AT&T's lower annual fiber overbuild cadence 'will certainly feed the controversy around whether fiber is pulling back,' a New Street Research analyst notes.

Jeff Baumgartner, Senior Editor

January 26, 2023

5 Min Read
AT&T's fiber buildout pace could signal broader slowdown

AT&T this week reset its overall fiber buildout strategy and reiterated a plan to get fiber to 30 million-plus homes and businesses within its own wireline footprint by the end of 2025.

But the slowdown in the annual pace of AT&T's fiber buildout compared to earlier aspirations has some analysts scratching their heads, with some wondering if this signals a possible broader slowdown in fiber network overbuilds.

Speaking on yesterday's Q4 earnings call, AT&T CEO John Stankey suggested an annual fiber overbuild cadence of 2 million to 2.5 million locations to hit that 30 million target, but warned that the pace could be somewhat lumpy on a quarter-to-quarter basis.

Figure 1: (Source: Pixabay) (Source: Pixabay)

However, multiple industry analysts recall that AT&T discussed in 2022 a run-rate in the range of 3.5 million to 4 million new locations per year. And even prior to AT&T's earnings this week, the analysts at ISI Evercore suggested that AT&T's fiber build speed had already peaked, "and is likely to slow from 2022 levels going forward."

Grappling with guidance inconsistencies

"We aren't sure whether their ambitions have dimmed, or if this is part of the credibility recovery process (set achievable near-term targets; deliver on them; then take them up)," New Street Research analyst Jonathan Chaplin explained in a research note issued Wednesday following AT&T's earnings call. "It will certainly feed the controversy around whether fiber is pulling back."

Craig Moffett, analyst with SVB MoffettNathanson, also noted that he has struggled to "reconcile inconsistencies in AT&T periodic guidance" regarding customer locations they serve or plan to serve with fiber. And he addressed some of the chatter around whether there is a broader slowdown occurring.

He noted there's been some confusion on whether AT&T's original 30 million-plus fiber location number was originally consumer-only or, as it stands today, a mixture of consumer and business locations. But Moffett also points out that AT&T had walked back to the 30 million combined total back at an analyst day held last March.

"Whether this was intended as a reset of their guidance is unclear, however, as they indicated at the time that this was simply a reiteration of their previous guidance," Moffett added. "In any case, yes, it does appear that they lowered their target. Just not today."

That said, AT&T did pass fiber to about 500,000 locations in the third quarter of 2022, and another 600,000 new locations in the fourth quarter of the year.

That reduced pace caused Moffett to drop his industry estimate for fiber homes to be overbuilt each year from about 10 million passings to a range of 8 million to 8.5 million passings.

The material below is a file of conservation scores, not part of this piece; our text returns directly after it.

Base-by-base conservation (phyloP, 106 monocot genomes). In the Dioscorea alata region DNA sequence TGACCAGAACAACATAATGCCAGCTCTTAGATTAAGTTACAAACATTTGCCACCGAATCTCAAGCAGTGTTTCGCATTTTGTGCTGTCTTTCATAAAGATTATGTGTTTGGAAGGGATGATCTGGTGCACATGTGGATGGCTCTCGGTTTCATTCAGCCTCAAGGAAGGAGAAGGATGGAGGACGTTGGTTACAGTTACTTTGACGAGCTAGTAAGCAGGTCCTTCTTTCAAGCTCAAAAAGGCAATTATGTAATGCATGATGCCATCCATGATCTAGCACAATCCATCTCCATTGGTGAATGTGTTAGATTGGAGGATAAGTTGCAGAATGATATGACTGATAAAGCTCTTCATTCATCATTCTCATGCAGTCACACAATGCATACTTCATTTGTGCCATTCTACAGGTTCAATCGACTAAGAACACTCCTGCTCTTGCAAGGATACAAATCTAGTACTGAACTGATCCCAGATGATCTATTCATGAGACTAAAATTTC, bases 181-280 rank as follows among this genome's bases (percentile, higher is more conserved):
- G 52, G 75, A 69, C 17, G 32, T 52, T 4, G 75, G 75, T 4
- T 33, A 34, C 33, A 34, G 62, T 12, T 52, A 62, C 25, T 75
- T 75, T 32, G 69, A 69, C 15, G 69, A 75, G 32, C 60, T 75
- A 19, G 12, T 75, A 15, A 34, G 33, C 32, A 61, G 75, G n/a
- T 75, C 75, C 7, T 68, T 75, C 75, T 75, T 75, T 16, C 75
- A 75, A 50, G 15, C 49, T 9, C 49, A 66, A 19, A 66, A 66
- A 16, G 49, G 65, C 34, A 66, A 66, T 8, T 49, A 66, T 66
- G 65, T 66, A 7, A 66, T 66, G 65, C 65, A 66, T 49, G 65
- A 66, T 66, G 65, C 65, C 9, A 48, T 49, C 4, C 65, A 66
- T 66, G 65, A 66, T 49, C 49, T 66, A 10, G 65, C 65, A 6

Figure 2: Click here for a larger version of this image. (Source: SVB MoffettNathanson. Used with permission) Click here for a larger version of this image.
(Source: SVB MoffettNathanson. Used with permission)

"We expect other operators will similarly lower their projections for the pace of overbuilds as time goes on," Moffett concluded.

AT&T's builds in its existing wireline footprint is just one piece of a bigger fiber puzzle.

In addition to pursuing opportunities coming out of the Broadband Equity, Access and Deployment (BEAD) program and other government subsidy initiatives, AT&T is also looking to initially build out about 1.5 million fiber locations outside its wireline footprint via its joint venture with BlackRock Alternatives.

If the initiative works as well as intended, it's possible that AT&T could raise that number through partnerships or even explore some out-of-region fiber projects it could execute on its own.

Build, buy or sell?

But there are some limits in that strategy. New Street Research's Chaplin notes that markets with two gigabit-capable operators deliver good returns, but fall below the cost of capital when there are three.

"This animates AT&T's desire to get into as many markets as possible as quickly as possible as the first or second operator. They are upgrading what they can within footprint, and partnering to go after attractive markets out-of-footprint," he writes.

Of the potential choices on approach, he suggests that buying fiber assets in the attractive market scenario could make sense for the likes of AT&T. The analyst identified several potential targets: Frontier Communications, Brightspeed, Google Fiber, Consolidated, Windstream, Shentel, parts of Lumen and a "host of private equity funded new builds."

Those fiber assets, Chaplin notes, generally don't overlap with copper or fiber assets of the three major wireless carriers – AT&T, Verizon and T-Mobile. "So all three would have an interest in them," he adds. "There is only one fiber asset in each market. Bidding tension favors the sellers."

He also speculates that buying a willing cable operator or selling fiber assets to a cable operator are among other possible scenarios, but holds that they could run into regulatory challenges.

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— Jeff Baumgartner, Senior Editor, Light Reading

About the Author(s)

Jeff Baumgartner

Senior Editor, Light Reading

Jeff Baumgartner is a Senior Editor for Light Reading and is responsible for the day-to-day news coverage and analysis of the cable and video sectors. Follow him on X and LinkedIn.

Baumgartner also served as Site Editor for Light Reading Cable from 2007-2013. In between his two stints at Light Reading, he led tech coverage for Multichannel News and was a regular contributor to Broadcasting + Cable. Baumgartner was named to the 2018 class of the Cable TV Pioneers.

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